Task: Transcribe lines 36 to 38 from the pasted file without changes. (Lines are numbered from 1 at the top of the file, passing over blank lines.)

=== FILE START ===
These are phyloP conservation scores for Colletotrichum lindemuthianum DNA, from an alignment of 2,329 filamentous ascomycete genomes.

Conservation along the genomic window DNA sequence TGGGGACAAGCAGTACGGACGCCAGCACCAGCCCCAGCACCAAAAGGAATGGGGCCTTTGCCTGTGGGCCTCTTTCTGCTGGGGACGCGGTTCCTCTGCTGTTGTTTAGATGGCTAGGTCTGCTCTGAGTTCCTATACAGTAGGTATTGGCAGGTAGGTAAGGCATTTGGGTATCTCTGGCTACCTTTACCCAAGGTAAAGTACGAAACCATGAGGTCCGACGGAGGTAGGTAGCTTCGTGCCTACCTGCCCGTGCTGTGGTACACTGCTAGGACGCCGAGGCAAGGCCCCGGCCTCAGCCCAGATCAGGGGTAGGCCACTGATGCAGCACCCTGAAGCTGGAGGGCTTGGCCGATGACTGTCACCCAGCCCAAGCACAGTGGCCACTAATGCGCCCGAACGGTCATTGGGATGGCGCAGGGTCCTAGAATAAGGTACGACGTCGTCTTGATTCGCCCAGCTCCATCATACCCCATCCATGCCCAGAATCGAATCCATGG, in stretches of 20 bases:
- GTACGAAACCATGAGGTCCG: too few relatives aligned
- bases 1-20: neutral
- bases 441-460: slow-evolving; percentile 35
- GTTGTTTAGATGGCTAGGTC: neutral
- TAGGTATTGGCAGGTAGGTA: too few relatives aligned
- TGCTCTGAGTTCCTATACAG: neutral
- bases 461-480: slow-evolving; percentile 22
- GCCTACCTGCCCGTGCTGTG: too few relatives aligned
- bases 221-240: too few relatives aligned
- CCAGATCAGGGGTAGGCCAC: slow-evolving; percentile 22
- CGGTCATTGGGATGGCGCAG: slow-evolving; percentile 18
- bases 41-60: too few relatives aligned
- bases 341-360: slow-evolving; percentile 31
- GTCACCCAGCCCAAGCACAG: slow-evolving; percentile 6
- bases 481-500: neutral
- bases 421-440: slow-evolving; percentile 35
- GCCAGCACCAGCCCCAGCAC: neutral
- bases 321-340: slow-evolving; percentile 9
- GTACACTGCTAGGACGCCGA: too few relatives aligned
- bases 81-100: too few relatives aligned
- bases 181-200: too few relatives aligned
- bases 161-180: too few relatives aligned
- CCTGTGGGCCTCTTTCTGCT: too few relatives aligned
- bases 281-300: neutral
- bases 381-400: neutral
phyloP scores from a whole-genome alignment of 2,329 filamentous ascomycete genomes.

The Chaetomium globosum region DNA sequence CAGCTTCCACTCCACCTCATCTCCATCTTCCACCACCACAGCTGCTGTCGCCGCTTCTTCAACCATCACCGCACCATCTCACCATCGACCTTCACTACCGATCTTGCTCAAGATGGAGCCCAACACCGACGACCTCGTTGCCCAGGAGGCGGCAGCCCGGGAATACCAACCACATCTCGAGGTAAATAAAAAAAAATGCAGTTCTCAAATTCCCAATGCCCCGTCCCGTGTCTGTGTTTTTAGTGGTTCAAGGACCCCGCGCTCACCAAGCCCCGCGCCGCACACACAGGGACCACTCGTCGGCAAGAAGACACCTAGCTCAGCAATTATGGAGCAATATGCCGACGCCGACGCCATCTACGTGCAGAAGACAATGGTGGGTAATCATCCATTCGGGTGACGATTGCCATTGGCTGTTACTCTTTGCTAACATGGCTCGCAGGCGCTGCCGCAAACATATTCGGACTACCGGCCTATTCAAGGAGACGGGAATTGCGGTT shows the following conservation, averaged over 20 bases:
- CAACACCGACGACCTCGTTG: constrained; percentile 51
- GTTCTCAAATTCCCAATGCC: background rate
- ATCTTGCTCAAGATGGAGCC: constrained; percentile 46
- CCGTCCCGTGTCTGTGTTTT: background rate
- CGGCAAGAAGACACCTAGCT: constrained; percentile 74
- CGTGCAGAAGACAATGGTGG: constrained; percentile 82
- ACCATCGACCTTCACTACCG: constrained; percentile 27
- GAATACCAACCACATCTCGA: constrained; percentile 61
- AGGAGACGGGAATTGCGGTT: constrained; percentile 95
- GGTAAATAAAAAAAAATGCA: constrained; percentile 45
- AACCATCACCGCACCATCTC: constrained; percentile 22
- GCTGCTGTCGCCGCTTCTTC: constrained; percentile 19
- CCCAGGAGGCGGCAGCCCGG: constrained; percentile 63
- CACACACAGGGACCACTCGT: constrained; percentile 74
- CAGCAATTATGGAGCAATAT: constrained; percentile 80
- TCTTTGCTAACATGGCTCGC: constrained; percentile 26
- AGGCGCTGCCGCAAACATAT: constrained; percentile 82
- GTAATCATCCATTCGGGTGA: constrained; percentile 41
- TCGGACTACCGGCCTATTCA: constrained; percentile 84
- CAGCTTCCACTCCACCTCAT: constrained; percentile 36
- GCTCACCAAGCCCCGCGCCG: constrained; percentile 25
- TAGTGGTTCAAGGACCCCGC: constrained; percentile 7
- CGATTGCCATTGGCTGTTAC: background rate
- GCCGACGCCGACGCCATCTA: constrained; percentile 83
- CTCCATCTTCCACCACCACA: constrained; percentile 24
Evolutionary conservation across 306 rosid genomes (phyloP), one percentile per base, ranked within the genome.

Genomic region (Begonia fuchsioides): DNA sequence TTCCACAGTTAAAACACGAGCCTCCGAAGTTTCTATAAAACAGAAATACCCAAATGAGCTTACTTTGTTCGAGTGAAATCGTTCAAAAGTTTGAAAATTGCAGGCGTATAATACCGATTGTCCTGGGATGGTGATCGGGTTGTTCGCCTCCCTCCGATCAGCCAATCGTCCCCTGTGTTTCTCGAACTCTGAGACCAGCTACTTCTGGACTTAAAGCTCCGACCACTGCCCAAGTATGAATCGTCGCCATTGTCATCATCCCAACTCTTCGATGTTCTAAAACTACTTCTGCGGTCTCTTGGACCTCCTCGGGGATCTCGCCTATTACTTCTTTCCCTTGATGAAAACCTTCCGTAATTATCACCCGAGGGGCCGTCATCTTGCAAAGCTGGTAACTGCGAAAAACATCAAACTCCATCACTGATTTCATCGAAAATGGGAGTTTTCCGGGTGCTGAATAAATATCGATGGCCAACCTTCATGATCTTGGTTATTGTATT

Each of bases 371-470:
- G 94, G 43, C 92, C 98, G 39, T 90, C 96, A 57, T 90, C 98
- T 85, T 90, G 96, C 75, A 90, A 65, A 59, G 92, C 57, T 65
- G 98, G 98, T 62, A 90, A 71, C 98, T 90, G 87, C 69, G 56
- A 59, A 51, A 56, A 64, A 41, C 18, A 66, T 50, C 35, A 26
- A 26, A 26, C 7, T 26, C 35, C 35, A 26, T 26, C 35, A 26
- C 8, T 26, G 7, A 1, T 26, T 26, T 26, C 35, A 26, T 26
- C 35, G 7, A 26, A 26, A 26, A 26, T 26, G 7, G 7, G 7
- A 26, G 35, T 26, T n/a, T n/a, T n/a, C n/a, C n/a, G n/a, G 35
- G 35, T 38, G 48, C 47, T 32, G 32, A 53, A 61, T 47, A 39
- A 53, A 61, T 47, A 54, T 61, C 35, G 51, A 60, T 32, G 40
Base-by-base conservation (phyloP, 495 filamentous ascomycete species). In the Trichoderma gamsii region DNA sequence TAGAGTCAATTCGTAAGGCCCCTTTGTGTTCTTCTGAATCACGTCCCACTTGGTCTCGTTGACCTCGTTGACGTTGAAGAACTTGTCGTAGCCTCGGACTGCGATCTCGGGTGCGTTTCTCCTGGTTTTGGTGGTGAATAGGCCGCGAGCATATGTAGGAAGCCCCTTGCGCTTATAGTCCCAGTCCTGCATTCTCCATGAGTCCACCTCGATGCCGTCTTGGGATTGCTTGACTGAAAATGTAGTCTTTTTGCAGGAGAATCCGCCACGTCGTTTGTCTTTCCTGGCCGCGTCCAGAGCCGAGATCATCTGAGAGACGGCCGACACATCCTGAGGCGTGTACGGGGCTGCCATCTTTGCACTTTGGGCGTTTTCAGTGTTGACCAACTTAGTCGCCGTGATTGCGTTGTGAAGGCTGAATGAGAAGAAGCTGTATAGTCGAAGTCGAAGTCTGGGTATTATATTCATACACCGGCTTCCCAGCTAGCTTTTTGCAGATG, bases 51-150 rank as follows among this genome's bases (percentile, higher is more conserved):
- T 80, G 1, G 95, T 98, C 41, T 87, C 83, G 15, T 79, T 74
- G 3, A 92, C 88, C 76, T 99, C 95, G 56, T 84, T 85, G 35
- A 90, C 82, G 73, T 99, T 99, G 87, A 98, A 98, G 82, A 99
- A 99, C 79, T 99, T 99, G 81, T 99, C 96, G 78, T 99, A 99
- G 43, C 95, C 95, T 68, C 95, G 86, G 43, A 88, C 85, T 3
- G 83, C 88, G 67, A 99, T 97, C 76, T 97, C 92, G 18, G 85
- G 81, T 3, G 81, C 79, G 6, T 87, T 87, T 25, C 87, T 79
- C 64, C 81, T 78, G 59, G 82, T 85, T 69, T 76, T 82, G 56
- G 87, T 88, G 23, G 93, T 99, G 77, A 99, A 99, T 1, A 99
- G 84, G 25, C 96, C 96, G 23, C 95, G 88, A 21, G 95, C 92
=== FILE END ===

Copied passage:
- ACCATCGACCTTCACTACCG: constrained; percentile 27
- GAATACCAACCACATCTCGA: constrained; percentile 61
- AGGAGACGGGAATTGCGGTT: constrained; percentile 95